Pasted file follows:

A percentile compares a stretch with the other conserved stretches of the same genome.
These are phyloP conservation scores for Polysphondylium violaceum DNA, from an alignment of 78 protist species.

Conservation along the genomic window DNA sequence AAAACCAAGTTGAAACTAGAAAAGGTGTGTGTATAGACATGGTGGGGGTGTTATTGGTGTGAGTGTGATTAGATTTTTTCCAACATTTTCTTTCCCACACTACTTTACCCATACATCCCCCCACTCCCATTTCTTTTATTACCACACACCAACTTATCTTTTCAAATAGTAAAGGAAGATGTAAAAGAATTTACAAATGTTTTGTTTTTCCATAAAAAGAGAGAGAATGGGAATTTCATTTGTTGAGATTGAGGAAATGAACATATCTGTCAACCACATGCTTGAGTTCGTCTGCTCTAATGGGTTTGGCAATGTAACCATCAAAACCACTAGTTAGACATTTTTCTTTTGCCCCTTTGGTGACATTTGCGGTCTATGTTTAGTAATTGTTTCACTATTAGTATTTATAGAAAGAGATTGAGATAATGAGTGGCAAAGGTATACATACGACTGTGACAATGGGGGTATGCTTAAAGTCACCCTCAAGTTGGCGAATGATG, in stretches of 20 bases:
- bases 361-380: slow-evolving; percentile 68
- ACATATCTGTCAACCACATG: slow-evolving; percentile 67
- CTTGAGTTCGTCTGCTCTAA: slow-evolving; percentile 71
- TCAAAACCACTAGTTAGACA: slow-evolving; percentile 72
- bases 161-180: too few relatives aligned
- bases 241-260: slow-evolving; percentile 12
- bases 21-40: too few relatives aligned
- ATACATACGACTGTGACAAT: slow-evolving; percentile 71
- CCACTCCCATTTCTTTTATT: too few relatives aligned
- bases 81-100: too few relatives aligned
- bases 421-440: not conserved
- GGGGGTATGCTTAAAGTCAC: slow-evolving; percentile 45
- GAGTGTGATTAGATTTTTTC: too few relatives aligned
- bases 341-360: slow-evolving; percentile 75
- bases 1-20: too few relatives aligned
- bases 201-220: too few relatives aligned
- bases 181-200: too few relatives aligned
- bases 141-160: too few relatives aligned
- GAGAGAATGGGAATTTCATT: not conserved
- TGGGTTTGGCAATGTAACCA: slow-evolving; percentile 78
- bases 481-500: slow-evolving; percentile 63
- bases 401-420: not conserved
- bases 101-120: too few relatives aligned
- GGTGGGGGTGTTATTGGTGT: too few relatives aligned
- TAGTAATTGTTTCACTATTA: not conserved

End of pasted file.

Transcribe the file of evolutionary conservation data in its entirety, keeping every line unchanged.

A percentile compares a stretch with the other conserved stretches of the same genome.
These are phyloP conservation scores for Polysphondylium violaceum DNA, from an alignment of 78 protist species.

Conservation along the genomic window DNA sequence AAAACCAAGTTGAAACTAGAAAAGGTGTGTGTATAGACATGGTGGGGGTGTTATTGGTGTGAGTGTGATTAGATTTTTTCCAACATTTTCTTTCCCACACTACTTTACCCATACATCCCCCCACTCCCATTTCTTTTATTACCACACACCAACTTATCTTTTCAAATAGTAAAGGAAGATGTAAAAGAATTTACAAATGTTTTGTTTTTCCATAAAAAGAGAGAGAATGGGAATTTCATTTGTTGAGATTGAGGAAATGAACATATCTGTCAACCACATGCTTGAGTTCGTCTGCTCTAATGGGTTTGGCAATGTAACCATCAAAACCACTAGTTAGACATTTTTCTTTTGCCCCTTTGGTGACATTTGCGGTCTATGTTTAGTAATTGTTTCACTATTAGTATTTATAGAAAGAGATTGAGATAATGAGTGGCAAAGGTATACATACGACTGTGACAATGGGGGTATGCTTAAAGTCACCCTCAAGTTGGCGAATGATG, in stretches of 20 bases:
- bases 361-380: slow-evolving; percentile 68
- ACATATCTGTCAACCACATG: slow-evolving; percentile 67
- CTTGAGTTCGTCTGCTCTAA: slow-evolving; percentile 71
- TCAAAACCACTAGTTAGACA: slow-evolving; percentile 72
- bases 161-180: too few relatives aligned
- bases 241-260: slow-evolving; percentile 12
- bases 21-40: too few relatives aligned
- ATACATACGACTGTGACAAT: slow-evolving; percentile 71
- CCACTCCCATTTCTTTTATT: too few relatives aligned
- bases 81-100: too few relatives aligned
- bases 421-440: not conserved
- GGGGGTATGCTTAAAGTCAC: slow-evolving; percentile 45
- GAGTGTGATTAGATTTTTTC: too few relatives aligned
- bases 341-360: slow-evolving; percentile 75
- bases 1-20: too few relatives aligned
- bases 201-220: too few relatives aligned
- bases 181-200: too few relatives aligned
- bases 141-160: too few relatives aligned
- GAGAGAATGGGAATTTCATT: not conserved
- TGGGTTTGGCAATGTAACCA: slow-evolving; percentile 78
- bases 481-500: slow-evolving; percentile 63
- bases 401-420: not conserved
- bases 101-120: too few relatives aligned
- GGTGGGGGTGTTATTGGTGT: too few relatives aligned
- TAGTAATTGTTTCACTATTA: not conserved